COVID-19 has changed consumer behavior. At-home working, at-home entertainment and at-home dining have necessitated a change in shopping and buying that many analysts predict will remain for the long term.
Maintaining the same marketing strategies that worked prior to the pandemic likely won’t yield the same results going forward. If you’re committed to building long-term relationships with your customers, then you must pause and ask: What can we do to ensure our brand stays relevant to our customers? Conduct research.
Conducting research that results in insights to help guide your marketing efforts involves answering four key questions:
Question 1: Why are you conducting research?
Research from last year is obsolete. It’s time to check back in with your customers. How have their daily routines changed? How have their priorities changed? How has the way they interact with your products or service changed? What must you know about your customers to develop a targeted, effective marketing program?
Question 2: Who needs to be part of your research study?
The second step is identifying from whom you need to learn. Which customer segments do you need to hear from? Current customers you’re at risk of losing? Your oldest customers? Loyal customers? New customers? Future customers you haven’t yet convinced to try your offerings?
Question 3: What do you need to ask?
The third step in developing a successful research study is identifying the optimal questions to elicit the responses you have to hear. The questions you ask need to be tailored to your target audience. Word choice and phrasing matter. Use terminology that resonates with each segment, and don’t ask leading questions.
Question 4: How can you gain access to the insights?
The fourth step is selecting the appropriate research channel. Which channel will secure authentic, actionable input? Options include focus groups, one-on-one interviews, observational research and online surveys.
Once you’ve answered those four questions, you’re ready to conduct robust research. Don’t forget: Research also includes analyzing industry data and trends in addition to your own primary research.
Staying relevant to your customers also requires you to look inward. What “job” is your product doing for your customers? Do you have the right people and resources to develop and implement targeted marketing strategies?Your product
Is your product doing the job that your customer needs today? People’s shopping and buying behaviors have changed. We have different expectations of the products we buy and the job they’re doing for us.
One example is Justin’s Nut Butters. The Colorado-based small business sells single-serve squeeze packets of peanut and almond butter at grocers. It also sells its nut butters in glass jars, but it’s the squeeze packs that catapulted the company’s success. That all changed with COVID-19. Consumers no longer stock up on squeeze packs to take to work or to social outings. The job consumers are looking for Justin’s to do for them has changed. Instead of single-serve squeeze packs, consumers need family-sized jars for home use. That change in consumer behavior necessitated changes to Justin’s manufacturing, merchandising and marketing.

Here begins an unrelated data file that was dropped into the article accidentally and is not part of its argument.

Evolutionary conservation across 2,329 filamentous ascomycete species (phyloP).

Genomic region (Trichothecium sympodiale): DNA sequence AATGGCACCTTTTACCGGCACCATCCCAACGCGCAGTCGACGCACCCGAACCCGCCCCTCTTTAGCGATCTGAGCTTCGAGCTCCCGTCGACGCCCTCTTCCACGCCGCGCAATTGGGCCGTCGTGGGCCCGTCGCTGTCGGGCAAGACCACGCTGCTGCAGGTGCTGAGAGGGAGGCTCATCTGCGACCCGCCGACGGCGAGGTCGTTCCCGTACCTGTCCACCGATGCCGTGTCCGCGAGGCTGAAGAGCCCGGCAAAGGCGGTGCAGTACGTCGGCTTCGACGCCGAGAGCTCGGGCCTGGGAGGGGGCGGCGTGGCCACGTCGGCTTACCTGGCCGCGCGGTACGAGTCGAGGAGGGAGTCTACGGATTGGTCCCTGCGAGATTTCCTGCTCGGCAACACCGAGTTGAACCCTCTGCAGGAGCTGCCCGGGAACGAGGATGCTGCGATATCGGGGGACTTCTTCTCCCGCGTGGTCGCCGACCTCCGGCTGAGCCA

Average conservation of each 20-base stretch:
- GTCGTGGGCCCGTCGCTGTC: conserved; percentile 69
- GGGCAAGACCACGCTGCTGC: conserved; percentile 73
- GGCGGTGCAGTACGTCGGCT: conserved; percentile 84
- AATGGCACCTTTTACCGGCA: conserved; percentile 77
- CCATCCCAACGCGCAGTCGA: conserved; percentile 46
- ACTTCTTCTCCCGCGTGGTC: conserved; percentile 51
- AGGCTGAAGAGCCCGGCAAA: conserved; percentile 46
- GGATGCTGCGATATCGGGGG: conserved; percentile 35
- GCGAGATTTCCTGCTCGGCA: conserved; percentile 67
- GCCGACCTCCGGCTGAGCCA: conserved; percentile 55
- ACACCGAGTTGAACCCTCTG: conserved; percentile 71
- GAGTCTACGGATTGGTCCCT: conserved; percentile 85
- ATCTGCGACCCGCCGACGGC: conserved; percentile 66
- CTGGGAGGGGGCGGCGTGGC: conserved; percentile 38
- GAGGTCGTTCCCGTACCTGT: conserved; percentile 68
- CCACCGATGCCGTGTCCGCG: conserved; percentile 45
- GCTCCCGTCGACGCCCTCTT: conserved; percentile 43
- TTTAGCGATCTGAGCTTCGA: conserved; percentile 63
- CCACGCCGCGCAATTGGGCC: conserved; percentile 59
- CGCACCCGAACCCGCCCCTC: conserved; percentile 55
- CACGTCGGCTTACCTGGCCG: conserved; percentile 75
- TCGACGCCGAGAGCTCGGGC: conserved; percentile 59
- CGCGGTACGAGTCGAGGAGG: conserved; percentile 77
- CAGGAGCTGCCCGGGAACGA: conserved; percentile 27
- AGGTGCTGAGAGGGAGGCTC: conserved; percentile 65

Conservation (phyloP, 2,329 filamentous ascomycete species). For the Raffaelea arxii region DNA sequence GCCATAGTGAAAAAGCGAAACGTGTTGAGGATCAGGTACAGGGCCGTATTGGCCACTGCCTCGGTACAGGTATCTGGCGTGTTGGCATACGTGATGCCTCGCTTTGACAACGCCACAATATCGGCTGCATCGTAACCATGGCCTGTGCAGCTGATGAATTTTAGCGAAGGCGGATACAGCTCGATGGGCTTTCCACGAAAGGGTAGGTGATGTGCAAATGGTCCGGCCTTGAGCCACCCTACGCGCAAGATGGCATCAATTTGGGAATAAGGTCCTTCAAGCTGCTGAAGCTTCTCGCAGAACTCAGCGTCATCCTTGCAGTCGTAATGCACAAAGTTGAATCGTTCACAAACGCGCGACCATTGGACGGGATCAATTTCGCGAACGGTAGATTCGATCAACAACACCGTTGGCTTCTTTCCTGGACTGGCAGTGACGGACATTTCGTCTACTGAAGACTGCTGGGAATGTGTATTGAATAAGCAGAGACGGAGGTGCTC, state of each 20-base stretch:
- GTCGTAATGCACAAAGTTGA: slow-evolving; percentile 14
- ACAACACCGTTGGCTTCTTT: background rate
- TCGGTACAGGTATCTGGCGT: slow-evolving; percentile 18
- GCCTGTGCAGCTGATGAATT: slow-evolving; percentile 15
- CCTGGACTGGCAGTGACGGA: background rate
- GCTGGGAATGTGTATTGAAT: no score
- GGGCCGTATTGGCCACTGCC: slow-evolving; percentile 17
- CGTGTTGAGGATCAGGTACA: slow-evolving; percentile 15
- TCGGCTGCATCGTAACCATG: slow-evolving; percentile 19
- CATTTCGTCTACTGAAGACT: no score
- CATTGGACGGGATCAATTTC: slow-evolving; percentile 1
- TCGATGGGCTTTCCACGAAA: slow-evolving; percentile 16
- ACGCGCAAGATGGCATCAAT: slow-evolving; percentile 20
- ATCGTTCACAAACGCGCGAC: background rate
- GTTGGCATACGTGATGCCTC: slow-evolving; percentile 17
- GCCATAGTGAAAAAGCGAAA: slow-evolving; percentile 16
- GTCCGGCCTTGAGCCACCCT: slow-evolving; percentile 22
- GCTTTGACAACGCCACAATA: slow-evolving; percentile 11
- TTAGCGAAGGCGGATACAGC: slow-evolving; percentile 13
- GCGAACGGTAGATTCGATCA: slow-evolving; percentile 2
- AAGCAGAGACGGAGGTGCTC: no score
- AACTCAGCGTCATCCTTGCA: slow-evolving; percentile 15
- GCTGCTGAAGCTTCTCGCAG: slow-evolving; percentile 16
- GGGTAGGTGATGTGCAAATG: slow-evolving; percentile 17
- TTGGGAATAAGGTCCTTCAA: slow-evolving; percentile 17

Is your product aligned with the job your customers are hiring it to do?Your people
Do you have the right team in place?
Numerous studies highlight the flight to digital. Stuck at home, consumers are conducting their lives on their digital devices. Does your team have the skill and knowledge to execute a digital-first marketing program?
Now’s the time to assess your people. It starts with your business goals. What support do your sales and business development talent need to achieve those goals? That’s marketing’s job. It’s not about producing star-studded ad campaigns that garner a lot of attention. It is about supporting sales and business development.
Once your goals are clearly articulated and you know the skills and experience it takes to achieve them, it’s time to assess your team. Do you have the skills and experience you need? Are the right people in the right roles to leverage their passion and expertise to support your business?
The same questions need to be asked of your external partners from ad agencies to graphic designers to digital marketers. Do your partners bring creative, on-brand ideas and passion to leverage digital marketing opportunities to promote your brand?
COVID-19 has changed how we shop, work and live. Is your company making the changes necessary to stay relevant?
Sheridan is president of Viva La Brand, a Cleveland-based brand and marketing strategy, research, and agency search firm.